Understanding The Grieving Process
The grief process is very personal and our programs help family members move toward an appropriate grief response and adjust to a loss. Hospice of Davidson County offers grief support to all family members for 13 months following the death of a patient.
Grief is a natural part of life, it is very personal, and the process should take however long it takes for you to get through it. Don’t let people tell you how you’re supposed to feel. Sometimes you may not feel anything at all, but once the shock wears off, you may find yourself experiencing any number of emotions. Again, there is no wrong way to grieve. To learn more about navigating grief and our grief programs, call us at 336-475-5444.
Grief is a normal response of emotions, thoughts and behaviors that follow the loss of someone or something important to you. There is no wrong way to grieve unless it causes pain to yourself, or others. However, there are certain items to remember throughout this process, including our reactions, managing of emotions, and words that can either support or hinder this process.
Navigating The Grieving Process
Individuals respond to grief in different and personal ways. Here are some common reactions to grief:
- Feeling empty and numb, as if in a state of shock
- Physical symptoms such as nausea, trouble breathing, crying, confusion, lack of energy, dry mouth, and changes in eating and sleeping patterns
- Anger at the situation, a person or in general
- Guilt about what you believe you did and/or did not do
- Withdrawal from family and friends, and sometimes from common activities
- Difficulty focusing, working and making a decision
- Questioning faith and beliefs to find purpose in life
- Feeling a sense of presence from the deceased person, often indicated by “seeing” or “hearing” your loved one
- Relief, because your role as caregiver has ended, and/or because your loved one is no longer suffering.
- Grief can last as long as it takes to adjust to the changes in your life after the loss. Grief can last for several months or years. There is no timetable for grief, and emotions and behaviors may come and go.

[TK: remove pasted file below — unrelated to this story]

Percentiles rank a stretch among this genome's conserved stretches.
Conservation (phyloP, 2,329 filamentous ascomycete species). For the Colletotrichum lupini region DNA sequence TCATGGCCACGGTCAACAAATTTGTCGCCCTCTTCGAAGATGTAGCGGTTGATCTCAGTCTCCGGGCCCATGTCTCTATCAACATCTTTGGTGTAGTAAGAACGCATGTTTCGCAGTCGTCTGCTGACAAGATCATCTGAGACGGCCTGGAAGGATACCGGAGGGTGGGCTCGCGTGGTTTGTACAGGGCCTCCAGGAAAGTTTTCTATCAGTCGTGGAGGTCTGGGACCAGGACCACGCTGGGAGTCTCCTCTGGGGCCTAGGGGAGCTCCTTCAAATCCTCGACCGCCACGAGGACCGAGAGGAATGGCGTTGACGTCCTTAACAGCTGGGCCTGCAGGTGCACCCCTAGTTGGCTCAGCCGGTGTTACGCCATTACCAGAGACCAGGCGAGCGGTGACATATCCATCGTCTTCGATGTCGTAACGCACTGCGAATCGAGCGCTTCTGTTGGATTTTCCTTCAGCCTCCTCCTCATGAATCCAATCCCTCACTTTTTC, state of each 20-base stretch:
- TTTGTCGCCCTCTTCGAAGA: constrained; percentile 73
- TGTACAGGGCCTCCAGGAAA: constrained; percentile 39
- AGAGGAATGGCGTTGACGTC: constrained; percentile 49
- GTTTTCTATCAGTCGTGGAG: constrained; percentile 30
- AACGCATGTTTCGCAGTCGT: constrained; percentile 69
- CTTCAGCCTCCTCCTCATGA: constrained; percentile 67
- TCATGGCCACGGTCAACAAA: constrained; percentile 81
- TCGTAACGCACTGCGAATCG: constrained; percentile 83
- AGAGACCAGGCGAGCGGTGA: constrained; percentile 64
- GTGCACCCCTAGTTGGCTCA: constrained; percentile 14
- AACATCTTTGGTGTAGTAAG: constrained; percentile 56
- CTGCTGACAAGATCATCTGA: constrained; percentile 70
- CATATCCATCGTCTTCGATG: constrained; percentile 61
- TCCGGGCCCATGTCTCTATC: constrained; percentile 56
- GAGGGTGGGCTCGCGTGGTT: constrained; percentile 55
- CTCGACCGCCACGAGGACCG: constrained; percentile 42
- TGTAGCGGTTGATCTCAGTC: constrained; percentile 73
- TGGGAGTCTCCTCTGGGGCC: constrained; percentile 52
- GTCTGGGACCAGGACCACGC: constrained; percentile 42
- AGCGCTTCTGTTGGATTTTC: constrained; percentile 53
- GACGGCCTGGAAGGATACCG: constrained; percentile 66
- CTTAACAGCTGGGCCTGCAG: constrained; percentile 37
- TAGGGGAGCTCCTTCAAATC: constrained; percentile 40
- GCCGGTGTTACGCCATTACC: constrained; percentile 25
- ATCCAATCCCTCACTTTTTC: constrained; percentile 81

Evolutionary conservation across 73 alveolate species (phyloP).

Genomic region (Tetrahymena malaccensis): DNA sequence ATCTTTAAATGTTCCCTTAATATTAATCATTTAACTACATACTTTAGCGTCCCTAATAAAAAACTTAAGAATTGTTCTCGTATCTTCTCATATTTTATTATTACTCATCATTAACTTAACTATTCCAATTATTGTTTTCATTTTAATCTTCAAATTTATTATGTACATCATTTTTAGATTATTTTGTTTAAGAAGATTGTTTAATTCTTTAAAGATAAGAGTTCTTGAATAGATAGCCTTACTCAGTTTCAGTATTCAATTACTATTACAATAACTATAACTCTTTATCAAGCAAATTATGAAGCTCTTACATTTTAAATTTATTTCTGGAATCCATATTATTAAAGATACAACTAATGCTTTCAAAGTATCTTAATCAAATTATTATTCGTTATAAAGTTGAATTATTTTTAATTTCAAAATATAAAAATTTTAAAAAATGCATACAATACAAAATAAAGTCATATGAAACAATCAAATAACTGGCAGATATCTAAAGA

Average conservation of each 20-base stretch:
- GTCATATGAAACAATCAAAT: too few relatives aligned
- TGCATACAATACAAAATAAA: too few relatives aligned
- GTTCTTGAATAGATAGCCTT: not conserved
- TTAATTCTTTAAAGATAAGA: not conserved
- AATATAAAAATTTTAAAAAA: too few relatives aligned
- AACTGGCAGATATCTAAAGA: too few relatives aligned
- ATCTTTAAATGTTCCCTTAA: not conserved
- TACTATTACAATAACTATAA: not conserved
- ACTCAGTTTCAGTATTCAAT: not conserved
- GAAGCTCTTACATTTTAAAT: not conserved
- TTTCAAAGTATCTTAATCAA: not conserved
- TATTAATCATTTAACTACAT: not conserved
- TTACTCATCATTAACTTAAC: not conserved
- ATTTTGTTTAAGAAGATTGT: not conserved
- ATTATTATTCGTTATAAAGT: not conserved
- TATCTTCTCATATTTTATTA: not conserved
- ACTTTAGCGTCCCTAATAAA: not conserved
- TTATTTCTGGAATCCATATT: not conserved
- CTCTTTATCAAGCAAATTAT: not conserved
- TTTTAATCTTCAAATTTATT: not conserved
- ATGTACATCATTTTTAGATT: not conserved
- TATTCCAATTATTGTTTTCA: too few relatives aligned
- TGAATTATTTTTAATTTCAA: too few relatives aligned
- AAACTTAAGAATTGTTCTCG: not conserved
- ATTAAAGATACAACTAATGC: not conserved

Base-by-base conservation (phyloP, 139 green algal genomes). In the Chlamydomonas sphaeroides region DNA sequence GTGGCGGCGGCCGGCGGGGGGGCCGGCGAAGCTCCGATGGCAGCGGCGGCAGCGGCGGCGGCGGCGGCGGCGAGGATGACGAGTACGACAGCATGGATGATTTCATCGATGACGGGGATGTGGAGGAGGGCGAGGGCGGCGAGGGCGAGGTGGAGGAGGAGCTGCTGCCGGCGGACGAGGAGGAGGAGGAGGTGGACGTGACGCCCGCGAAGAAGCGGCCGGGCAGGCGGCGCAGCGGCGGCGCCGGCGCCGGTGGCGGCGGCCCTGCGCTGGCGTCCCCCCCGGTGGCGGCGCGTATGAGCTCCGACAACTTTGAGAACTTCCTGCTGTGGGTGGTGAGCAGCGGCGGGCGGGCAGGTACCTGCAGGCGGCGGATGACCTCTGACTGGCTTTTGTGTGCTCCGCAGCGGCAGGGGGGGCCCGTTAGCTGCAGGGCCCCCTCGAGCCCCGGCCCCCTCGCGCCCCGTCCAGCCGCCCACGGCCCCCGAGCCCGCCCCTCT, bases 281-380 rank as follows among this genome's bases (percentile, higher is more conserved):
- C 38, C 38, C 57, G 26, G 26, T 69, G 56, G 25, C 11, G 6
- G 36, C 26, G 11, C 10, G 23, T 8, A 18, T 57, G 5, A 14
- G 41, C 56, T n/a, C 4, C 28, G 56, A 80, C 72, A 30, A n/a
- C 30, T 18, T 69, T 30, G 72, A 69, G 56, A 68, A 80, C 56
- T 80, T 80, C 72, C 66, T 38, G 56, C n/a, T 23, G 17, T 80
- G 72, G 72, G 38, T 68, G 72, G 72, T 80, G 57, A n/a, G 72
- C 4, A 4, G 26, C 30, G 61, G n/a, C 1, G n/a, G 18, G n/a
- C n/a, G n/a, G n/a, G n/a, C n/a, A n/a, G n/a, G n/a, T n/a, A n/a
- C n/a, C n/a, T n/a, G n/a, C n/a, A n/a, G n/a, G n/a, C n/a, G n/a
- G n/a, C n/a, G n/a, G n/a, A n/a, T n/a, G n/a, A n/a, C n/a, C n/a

When you are experiencing grief, it is important to pay attention to the emotions and thoughts that surface as a result of the grief. Ways you can help yourself:
- Talk about your loss. Take the time to talk with family, friends or a grief counselor about your feelings, or find a support group to share your memories and find connections with others who are experiencing a similar loss.
- Forgive yourself for what you “should” have said or done. Also, forgive yourself for the feelings of anger, guilt, and embarrassment you may feel while grieving.
- Eat well and exercise. It is important to maintain a healthy diet and get plenty of rest while grieving because grief can be exhausting. Exercise will keep your energy up and refresh your body.
- Indulge yourself. Enjoy things you used to enjoy, like reading, listening to music and other activities. Do something fun and something that you find comforting.
- Prepare for holidays and anniversaries. Special events can be especially hard. Know that your feelings of grief may resurface during these events. Acknowledge this as part of the grieving process. Plan activities to mark these occasions and honor loved ones. It may also be helpful to create new rituals or traditions.
- Pay attention. Other family members may also be in different stages of grief. It is important to acknowledge what those closest to you are experiencing.
Offering support to someone who is grieving a loss can be as simple as an open-ended question. Here are some conversation starters:
- I’m sorry for your loss.
- Tell me about him/her.
- What do you miss the most?
- What is the hardest part for you?
- I care about you.
- I cannot know how you feel, but I do remember a time when my loved one died.
- Would you like to talk about it?
- I’m available if you’d like to talk.
- I’m thinking of you today.
Sometimes people do not know what to say when someone is grieving. Here are some phrases that may be hurtful:
- I know just how you feel.
- Move on.
- You’ll get over it.
- Don’t think about it.
- Don’t cry about it.
- Be strong.
- You should feel…